For a street-fighting counter-culture anarchistic insurgent, Jerry Rubin had a surprisingly elegant way with words. Co-founder with Abbie Hoffman of the Youth International Party (or Yippies), the 1960s radical movement, Rubin whiled away the hours between anti-Vietnam War protests and frontal assaults on the Chicago police by committing his anti-establishment thoughts to paper, published subsequently as the infamous Yippie manifesto, “Do It! Scenarios of the Revolution”.
The politics of “Do It!” may seem impractically idealistic nearly half-a-century on, but amid the tirades and profanities Rubin revealed a profound concern for the purity of language, bemoaning the hijacking of powerful words and expressions for trivial commercial purposes. “A dying culture destroys everything it touches” wrote Rubin, “and language is one of the first things to go. Words have lost their emotional impact and intimacy, their ability to shock.”
Drawing evidence from the world of advertising he so despised, he substantiated his argument with the following cry from the heart: “Cars Love Shell. How can I say ‘I love you’ after hearing ‘Cars Love Shell’?” He was equally dismissive of the dilution of another word central to his beliefs, singling out supposed “revolutions” in toilet paper or mouth odour. “Have the capitalists no respect?” he wailed.
My politics have never had much in common with those of Rubin and Hoffman. At university I was an enthusiastic supporter of the Militant Apathy party, whose members proclaimed a triumphal and unanimous affirmation of their credo when no-one turned up at their launch event. My activist inclinations have remained essentially dormant ever since. But I confess I do share the Yippie regret at the dumbing-down of the modern English language, and I do wish that we had an English equivalent of those gendarmes of French as she is spoke and writ, the Académie Française. The Oxford dictionary people are a clever and diligent lot, but they are essentially recorders rather than guiders of linguistic direction.
These idle thoughts came to mind a couple of weeks ago when I visited the Victoria Falls (from the Zambian side) at a time when the Zambezi was in furious high flood. Standing so close to the torrents it seemed I could touch them, yet utterly unable to see a thing through the spray, only one word seemed to have the gravitas to describe that moment: Awesome. It was a moment when I was truly filled with awe. Awe at the power of the mighty Mosi-oa-Tunya (the Smoke that Thunders), awe at the relentlessly incomprehensible volumes of water disgorged by the Zambezi and awe at just how wet your boxers can still get under several layers of waterproofing.
Awesome the falls undoubtedly were. And yet my 11-year-old son’s new PlayStation game is apparently equally “awesome”, as is the latest release from Lady Gaga, and of course his mother’s special banana smoothies. Colonel Burgers are awesome, iPhones are awesome, Wayne Rooney is awesome, and I am disappointed. Awesome things should fill us with an unnerving mixture of wonder and fear, and yet today they seem to be hardly one full rung above plain old “cool”. And so yet another word is on the verge of losing its true differentiation, of being disempowered (if not disembowelled) following in the well-worn footsteps of the likes of “hopefully” and, one that would pain Rubin especially, “radical”.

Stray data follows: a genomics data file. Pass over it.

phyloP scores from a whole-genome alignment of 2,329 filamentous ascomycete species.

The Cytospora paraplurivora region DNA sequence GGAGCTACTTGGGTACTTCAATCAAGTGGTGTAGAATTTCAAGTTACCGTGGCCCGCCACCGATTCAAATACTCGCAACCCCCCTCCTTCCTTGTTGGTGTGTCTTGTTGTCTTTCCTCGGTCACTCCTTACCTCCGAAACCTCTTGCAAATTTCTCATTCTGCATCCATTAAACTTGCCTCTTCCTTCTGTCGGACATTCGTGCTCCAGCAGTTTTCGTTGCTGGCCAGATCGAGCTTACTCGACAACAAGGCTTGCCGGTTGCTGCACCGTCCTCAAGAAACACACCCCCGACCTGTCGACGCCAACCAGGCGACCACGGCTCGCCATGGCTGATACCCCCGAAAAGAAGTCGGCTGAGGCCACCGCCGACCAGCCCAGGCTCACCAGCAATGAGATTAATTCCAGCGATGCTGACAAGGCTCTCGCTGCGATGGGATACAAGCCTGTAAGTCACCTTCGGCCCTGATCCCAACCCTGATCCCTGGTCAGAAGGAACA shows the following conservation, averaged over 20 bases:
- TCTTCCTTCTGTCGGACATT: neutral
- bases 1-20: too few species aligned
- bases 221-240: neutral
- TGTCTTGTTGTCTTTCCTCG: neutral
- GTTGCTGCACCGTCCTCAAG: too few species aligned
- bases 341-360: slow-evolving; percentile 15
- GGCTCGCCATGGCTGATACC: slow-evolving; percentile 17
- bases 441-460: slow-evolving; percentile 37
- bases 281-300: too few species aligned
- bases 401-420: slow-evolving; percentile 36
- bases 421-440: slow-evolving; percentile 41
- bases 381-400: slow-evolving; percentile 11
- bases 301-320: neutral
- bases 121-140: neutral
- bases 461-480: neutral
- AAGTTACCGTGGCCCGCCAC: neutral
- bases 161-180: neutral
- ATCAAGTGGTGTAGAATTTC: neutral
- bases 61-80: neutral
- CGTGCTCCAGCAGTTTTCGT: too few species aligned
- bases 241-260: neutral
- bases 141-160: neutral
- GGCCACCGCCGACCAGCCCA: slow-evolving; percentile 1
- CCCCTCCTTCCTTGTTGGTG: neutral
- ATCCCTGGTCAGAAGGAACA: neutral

It’s probably not cool – or even rad – to be a language Luddite or an etymological dinosaur, but someone’s got to do it, and so I enthusiastically put my hand up in support of the purity of word usage and definition. We’re not exactly short on words in the English language – 600,000 of them at the last count – so there’s no need to make one do the work of several. And there’s close to 400 million fellow English speakers I can call on for support. Does it matter if we lose the battle in the end? At least we will have tried, and will have done so hopefully. Who knows, maybe Jerry Rubin and I have a lot more in common than I thought.
How awesome is that?
Andy Rice is a founding partner of Yellowwood Future Architects, a marketing strategy consultancy. In his other lives, he is the southern hemisphere's only supporter of Cambridge United Football Club, and was once upon a time the South African National Spoofing Champion. He has played football at Wembley and cricket at Lord's within the same weekend, but troubled the scorer on neither occasion. Things could only go up from here.
"The surest defence against Evil is extreme individualism, originality of thinking, whimsicality, even—if you will—eccentricity." ~ Joseph Brodsky